eSports

ESL and DreamHack Take Over StarCraft and Warcraft Esports in Three-Year Deal

  • Modern Times Group (MTG) companies ESL and DreamHack will manage the top StarCraft II and Warcraft III esports events over the next three years.
  • Each game will have its own ESL Pro Tour circuit, with StarCraft II’s global finals to move from BlizzCon to Intel Extreme Masters Katowice. 
  • Publisher Blizzard Entertainment will provide prize pools of $1.8M USD for StarCraft II and $200K for Warcraft III’s respective first seasons.

The top tournaments for two of esports’ oldest titles, StarCraft II (SC2) and Warcraft III (W3), will be run by both ESL and DreamHack for the next three years. The two MTG companies will run ESL Pro Tour circuits for both games, with publisher Blizzard Entertainment to provide a respective $1.8M USD for SC2 and $200K prize pools for W3’s first seasons. Other financial terms were not disclosed. 

The ESL Pro Tour will replace the existing SC2 World Championship Series (WCS), and will feature seven tournaments across a “minimum of four different continents.” The global finals will also move from the BlizzCon convention to the Intel Extreme Masters Katowice event in 2021, where SC2 has already been a leading title for several years. 

ESL and DreamHack will create an entirely new competitive format for Warcraft III: Reforged—a remastered edition of the original 2003 game, to be released on Jan. 28, 2020. The first season will feature one ESL competition and three from DreamHack, leading to a championship tournament in 2020.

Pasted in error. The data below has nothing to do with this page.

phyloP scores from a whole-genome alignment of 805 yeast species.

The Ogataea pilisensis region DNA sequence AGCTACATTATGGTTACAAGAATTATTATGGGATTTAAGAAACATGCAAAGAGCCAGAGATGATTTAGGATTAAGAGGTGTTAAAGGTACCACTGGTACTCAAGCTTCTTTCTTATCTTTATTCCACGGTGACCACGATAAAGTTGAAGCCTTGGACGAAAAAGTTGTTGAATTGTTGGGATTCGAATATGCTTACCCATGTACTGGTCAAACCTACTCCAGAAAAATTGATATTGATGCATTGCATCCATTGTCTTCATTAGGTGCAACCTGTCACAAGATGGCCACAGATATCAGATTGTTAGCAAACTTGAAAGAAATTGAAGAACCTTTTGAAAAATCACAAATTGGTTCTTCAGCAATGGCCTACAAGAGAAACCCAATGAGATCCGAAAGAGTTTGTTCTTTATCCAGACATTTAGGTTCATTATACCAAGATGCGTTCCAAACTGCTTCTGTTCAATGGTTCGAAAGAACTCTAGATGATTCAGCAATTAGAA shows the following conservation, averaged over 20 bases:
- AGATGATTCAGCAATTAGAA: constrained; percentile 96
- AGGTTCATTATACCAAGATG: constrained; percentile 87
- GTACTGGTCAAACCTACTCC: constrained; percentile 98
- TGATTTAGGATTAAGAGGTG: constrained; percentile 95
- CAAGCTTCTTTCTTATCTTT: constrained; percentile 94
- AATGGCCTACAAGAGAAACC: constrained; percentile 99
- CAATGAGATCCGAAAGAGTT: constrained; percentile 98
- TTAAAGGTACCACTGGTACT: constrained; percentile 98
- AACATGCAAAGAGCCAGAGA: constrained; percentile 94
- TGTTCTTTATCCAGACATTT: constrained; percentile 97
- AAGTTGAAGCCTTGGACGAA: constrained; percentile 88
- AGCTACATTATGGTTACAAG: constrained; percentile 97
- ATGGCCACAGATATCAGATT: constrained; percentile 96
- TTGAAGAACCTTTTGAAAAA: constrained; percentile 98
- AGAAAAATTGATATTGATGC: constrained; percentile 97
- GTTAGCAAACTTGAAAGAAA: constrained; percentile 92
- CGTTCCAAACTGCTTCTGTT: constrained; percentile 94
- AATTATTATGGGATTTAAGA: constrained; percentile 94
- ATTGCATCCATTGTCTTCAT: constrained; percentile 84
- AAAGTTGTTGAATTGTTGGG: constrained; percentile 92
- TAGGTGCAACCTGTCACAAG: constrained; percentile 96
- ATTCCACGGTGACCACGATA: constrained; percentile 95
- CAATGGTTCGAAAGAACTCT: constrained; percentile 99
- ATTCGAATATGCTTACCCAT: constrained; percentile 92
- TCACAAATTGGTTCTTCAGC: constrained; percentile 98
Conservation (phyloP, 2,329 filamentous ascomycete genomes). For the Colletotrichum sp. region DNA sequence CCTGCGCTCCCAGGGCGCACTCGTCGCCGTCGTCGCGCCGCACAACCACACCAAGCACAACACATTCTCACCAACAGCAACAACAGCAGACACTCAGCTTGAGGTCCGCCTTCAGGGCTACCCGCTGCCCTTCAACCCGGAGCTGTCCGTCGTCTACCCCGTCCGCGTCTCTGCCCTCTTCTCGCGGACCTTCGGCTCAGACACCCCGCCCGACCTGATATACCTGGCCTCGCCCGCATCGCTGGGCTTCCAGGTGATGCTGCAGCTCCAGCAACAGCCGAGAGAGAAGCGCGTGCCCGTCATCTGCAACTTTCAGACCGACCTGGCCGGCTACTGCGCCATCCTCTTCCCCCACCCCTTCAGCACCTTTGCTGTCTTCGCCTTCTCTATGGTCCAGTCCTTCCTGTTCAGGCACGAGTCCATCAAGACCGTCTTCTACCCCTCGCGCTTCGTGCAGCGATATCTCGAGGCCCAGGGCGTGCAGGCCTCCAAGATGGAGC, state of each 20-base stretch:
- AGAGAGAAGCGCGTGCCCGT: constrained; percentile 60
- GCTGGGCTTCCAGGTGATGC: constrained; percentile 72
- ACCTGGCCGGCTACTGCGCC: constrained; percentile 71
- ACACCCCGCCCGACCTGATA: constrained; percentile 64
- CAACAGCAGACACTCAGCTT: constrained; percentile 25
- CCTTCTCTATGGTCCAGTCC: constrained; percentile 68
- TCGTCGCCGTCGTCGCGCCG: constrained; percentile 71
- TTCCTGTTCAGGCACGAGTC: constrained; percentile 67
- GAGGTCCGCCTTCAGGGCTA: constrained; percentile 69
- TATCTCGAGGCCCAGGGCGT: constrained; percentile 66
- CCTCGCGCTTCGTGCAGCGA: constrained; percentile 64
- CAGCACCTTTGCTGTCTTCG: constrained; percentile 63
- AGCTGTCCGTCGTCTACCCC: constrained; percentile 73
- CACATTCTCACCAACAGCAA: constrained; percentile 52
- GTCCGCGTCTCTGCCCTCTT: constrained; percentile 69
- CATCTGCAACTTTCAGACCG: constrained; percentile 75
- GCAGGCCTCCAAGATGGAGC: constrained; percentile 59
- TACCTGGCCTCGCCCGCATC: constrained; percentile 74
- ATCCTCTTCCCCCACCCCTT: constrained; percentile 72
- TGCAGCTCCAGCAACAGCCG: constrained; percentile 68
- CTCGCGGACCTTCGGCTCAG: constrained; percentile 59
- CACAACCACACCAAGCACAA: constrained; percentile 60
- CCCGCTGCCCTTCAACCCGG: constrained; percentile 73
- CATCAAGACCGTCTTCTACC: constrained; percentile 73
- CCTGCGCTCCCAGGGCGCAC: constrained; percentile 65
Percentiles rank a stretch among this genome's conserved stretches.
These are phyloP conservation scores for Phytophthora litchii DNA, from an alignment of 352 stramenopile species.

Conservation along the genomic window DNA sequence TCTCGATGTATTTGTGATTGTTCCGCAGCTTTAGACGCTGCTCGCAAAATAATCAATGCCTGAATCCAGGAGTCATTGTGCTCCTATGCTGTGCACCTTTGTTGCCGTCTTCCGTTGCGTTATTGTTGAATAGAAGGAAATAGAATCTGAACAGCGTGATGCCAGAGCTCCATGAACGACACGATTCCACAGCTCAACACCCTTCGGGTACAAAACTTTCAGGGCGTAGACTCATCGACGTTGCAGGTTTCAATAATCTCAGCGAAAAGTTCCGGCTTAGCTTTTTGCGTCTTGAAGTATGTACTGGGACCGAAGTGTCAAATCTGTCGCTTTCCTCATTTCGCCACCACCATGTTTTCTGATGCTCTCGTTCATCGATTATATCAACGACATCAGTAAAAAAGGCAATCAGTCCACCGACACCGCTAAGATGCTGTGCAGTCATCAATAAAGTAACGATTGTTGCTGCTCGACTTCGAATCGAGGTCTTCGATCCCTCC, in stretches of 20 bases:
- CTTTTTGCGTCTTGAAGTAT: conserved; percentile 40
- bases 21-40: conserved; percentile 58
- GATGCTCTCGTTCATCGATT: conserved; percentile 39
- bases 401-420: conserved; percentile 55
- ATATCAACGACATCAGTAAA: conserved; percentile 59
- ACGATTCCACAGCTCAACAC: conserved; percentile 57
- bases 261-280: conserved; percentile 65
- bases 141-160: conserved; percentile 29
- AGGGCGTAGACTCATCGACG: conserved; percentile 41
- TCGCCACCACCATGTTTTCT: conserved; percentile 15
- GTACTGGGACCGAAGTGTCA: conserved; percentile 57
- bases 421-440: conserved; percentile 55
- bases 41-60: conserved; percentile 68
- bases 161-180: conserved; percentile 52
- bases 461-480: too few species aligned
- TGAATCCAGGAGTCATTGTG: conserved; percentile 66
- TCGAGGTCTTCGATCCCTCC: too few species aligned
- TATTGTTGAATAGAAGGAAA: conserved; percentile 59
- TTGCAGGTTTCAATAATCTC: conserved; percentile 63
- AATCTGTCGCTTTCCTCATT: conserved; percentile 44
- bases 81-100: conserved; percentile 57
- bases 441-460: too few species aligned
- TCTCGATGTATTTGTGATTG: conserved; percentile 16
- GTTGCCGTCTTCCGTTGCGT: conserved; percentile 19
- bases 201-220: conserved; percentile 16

These two real-time strategy (RTS) games from Blizzard Entertainment were among the first video games to bring their competitive scene before live audiences—both predating the term “esports.” Both have evolved past their peak popularity, with Activision Blizzard Esports now primarily focused on its Overwatch League (OWL) and Call of Duty League (CDL) properties.

The ESL Pro Tour brand was first revealed in September 2019, initially as a consolidated circuit for both ESL and DreamHack’s Counter-Strike: Global Offensive tournaments. Both companies belong to the portfolio of MTG, a Swedish media firm that reported a 12% growth to kr415M ($42.6M) in net esports sales for Q3 2019

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